You're in Rube Goldberg heaven.
Metal fists bulge and tug hosiery; mechanical feet and wheels walk and roll on carpets; rain and sun machines pelt and scorch miniature roofs. A white-smocked lab technician backs through swinging doors carrying a steaming beaker with asbestos gloves. ''Hot stuff coming through.''
All in the interest of science? Even better - all in the name of the American consumer. The huge brick monolith of the United States Testing Company contains five stories of gizmos, gadgets, wheels, gears, meters, machines, and computers that find out - for all of us - whether or not virtually everything that is made does what it is made to do.
The name on the outside of the building says ''United States Testing Co.'' But the more familiar title that rings in consumers' ears, and the stamp they see on products, is Nationwide Consumer Testing Institute Inc. (NCTI). Whatever you call it, a gold decal on glass doors informs you, ''America's Leading Independent Laboratory. Est. 1880.''
The list of what is tested in this watertower-topped warehouse just a tin-can's kick from the Hudson River is long. So long, in fact - everything you wear, walk on, drive on, sit on, eat, drink, play with, build with - that it's easier to describe what they don't do: test illegal drugs and assay jewels.
The ultimate benefactor may be the general public. The primary clients, though, are manufacturers.
They want to know, for instance, how strong, long lasting, flammable, thick, thin, abrasive, or absorbent their own products are. They use the data for advertising purposes, contract specifications, even courtroom defense should a product (a ladder or rope, for instance) fail.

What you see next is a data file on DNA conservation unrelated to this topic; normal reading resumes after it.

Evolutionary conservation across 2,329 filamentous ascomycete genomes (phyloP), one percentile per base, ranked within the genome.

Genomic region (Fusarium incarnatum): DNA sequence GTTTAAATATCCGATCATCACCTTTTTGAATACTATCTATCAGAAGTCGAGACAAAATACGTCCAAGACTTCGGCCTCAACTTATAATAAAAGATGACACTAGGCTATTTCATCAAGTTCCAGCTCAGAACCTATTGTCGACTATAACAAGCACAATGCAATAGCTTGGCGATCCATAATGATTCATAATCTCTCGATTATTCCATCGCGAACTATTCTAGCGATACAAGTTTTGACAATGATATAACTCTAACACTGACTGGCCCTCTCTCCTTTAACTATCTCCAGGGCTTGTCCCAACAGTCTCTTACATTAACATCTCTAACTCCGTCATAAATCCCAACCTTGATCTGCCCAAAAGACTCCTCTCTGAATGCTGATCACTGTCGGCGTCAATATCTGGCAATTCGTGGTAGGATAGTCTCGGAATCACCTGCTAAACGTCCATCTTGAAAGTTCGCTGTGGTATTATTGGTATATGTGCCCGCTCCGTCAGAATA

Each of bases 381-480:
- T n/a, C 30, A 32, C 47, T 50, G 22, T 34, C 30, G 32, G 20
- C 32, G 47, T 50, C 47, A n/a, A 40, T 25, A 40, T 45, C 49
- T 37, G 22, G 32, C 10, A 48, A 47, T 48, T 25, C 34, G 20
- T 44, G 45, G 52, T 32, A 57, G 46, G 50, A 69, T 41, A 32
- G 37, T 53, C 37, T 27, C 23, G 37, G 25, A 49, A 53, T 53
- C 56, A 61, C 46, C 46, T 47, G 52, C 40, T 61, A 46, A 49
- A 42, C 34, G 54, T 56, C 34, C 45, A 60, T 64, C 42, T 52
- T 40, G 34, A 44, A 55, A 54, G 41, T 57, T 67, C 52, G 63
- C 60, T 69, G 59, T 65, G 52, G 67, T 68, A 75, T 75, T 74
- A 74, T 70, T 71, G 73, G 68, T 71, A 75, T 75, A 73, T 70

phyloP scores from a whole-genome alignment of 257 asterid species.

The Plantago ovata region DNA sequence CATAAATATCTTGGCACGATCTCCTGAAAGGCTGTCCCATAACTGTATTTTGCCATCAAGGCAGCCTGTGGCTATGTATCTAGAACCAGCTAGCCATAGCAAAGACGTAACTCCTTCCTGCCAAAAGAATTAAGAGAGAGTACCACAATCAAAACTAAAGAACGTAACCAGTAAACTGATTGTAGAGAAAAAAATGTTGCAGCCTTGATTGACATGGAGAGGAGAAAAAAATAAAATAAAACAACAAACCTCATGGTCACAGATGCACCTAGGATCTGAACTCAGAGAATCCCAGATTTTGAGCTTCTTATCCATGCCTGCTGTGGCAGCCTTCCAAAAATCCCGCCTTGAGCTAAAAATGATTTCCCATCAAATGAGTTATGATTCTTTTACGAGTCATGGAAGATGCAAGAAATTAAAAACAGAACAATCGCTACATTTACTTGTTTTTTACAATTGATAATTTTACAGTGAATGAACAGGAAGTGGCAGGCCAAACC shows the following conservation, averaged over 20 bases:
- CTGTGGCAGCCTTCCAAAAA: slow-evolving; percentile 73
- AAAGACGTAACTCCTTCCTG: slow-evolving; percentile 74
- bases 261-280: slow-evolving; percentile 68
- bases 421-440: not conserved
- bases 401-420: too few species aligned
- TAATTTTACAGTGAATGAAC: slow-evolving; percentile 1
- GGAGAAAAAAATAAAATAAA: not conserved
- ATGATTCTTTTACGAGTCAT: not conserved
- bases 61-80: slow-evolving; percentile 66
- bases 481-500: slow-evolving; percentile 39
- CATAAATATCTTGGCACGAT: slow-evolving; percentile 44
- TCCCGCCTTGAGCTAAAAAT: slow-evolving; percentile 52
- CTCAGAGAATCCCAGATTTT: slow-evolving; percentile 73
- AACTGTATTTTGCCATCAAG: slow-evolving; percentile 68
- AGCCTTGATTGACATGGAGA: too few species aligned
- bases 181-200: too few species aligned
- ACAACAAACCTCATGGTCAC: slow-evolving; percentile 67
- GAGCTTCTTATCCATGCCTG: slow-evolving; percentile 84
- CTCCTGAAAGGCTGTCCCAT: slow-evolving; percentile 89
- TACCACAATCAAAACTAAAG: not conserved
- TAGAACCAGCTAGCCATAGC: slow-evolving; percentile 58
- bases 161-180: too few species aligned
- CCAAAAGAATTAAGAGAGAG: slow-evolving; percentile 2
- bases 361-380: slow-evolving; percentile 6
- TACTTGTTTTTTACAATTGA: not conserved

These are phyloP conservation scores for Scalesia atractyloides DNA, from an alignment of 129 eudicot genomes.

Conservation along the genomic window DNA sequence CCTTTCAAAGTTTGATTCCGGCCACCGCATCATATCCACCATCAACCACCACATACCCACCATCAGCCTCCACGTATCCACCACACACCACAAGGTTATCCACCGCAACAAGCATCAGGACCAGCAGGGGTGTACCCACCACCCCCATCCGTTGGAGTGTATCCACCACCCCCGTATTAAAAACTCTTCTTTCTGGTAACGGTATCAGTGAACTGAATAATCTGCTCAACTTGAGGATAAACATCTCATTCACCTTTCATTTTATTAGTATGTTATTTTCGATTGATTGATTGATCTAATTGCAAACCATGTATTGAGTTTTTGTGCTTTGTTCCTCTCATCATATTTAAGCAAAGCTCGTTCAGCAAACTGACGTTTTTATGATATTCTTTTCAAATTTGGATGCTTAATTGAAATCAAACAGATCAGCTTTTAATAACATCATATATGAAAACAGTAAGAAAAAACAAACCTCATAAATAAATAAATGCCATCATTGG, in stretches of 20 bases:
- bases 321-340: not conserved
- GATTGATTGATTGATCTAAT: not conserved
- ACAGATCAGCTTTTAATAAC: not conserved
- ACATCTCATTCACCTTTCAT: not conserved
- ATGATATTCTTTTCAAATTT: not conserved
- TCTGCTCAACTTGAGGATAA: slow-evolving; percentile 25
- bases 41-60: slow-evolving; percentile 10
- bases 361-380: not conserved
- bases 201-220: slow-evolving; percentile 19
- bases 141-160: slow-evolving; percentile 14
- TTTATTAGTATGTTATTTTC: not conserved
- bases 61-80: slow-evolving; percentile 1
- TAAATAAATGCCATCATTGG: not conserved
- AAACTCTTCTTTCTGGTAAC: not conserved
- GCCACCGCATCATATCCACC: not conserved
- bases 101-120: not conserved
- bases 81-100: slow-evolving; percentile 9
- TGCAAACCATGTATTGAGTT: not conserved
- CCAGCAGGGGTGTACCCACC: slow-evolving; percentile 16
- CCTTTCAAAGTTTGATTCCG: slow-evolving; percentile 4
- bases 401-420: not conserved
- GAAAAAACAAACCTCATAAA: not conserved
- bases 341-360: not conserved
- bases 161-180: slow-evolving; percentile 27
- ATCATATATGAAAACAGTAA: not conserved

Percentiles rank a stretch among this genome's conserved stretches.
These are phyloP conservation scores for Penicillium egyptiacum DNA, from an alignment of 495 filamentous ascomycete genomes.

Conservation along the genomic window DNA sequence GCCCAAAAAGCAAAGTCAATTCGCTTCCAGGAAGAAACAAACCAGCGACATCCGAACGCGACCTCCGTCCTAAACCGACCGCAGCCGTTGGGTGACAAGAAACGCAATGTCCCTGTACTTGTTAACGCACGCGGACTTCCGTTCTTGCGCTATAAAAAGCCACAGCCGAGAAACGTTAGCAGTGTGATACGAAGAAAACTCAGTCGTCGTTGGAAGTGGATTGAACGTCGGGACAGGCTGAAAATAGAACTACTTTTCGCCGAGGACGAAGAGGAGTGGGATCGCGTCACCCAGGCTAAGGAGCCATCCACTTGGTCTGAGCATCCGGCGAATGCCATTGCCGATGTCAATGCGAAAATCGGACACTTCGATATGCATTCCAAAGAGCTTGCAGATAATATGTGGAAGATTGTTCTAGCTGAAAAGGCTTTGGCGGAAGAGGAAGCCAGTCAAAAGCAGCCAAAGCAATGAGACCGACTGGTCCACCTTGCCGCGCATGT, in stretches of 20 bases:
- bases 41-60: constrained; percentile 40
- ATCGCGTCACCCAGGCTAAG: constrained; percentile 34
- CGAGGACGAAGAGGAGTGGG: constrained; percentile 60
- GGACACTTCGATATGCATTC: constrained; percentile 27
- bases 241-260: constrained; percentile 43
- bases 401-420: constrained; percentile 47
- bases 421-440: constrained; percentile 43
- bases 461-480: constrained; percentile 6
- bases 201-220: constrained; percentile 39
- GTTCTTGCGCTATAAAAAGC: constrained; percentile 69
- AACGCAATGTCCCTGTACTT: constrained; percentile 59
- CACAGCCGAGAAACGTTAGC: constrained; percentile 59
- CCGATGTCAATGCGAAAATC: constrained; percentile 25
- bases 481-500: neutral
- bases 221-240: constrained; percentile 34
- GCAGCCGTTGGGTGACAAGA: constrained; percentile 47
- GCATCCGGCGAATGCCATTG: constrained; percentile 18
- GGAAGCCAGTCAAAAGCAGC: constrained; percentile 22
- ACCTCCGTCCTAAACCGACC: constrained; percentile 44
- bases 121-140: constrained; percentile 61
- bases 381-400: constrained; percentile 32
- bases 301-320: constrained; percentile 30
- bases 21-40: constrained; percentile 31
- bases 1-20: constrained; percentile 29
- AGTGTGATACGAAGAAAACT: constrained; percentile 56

Buyers want to know what they can expect from the products they are buying. Boxes? How strong are they? Lawn mowers? How long do they last? Is the blade as heavy, thick, and sharp as the box says it is? The testing company's seal on a product means NCTI says it's up to snuff.
An advertising agency may want verification before going into print or broadcast with claims. And if the Federal Trade Commission (FTC) asks, ''Who says?'' it's nice to be able to show them test results from an independent laboratory.
The US government's supply arm, the General Services Administration (GSA), takes its business here. So does Chrysler. And every seat belt in America is tested here under contract to the US Department of Transportation.
For GSA, US Testing helps answer the questions on everything from furniture to stationery. And that's saying a lot, considering paper can be tested for hardness, softness, stiffness, limpness, smoothness, roughness, porosity, and impermeability. It means using a moisture vapor permeability chamber, Elmendorf's tearing tester, a Beach puncture tester, and the Gurley stiffness meter, to name just a few. Bursting strength? You'll need some help interpreting test data. Results are measured in kilopascals. Atmospheric pressure is about 100 kilopascals.
The three key words in testing all products here are safety, endurance, and function. Take an electric toothbrush: Can the user get shocked? How many brushings can he get before the bristles turn to mush or the motor quits? How well does it clean his teeth?
A short tour here is a source of wonderment - for the awesome sophistication of some experiments and utter simplicity of others. To find the flammability quotient of a pair of pajamas, US Testing lights the pant leg on fire at one cuff to see how long it takes the flame to reach the waistband. Simple.
Will map paper crinkle or shrink over time? Hang a strip of paper from a hook , connect the other end to a miniature bubble-scale level. And wait. If the bubble moves - tugged by expanding or shrinking - the paper is faulty.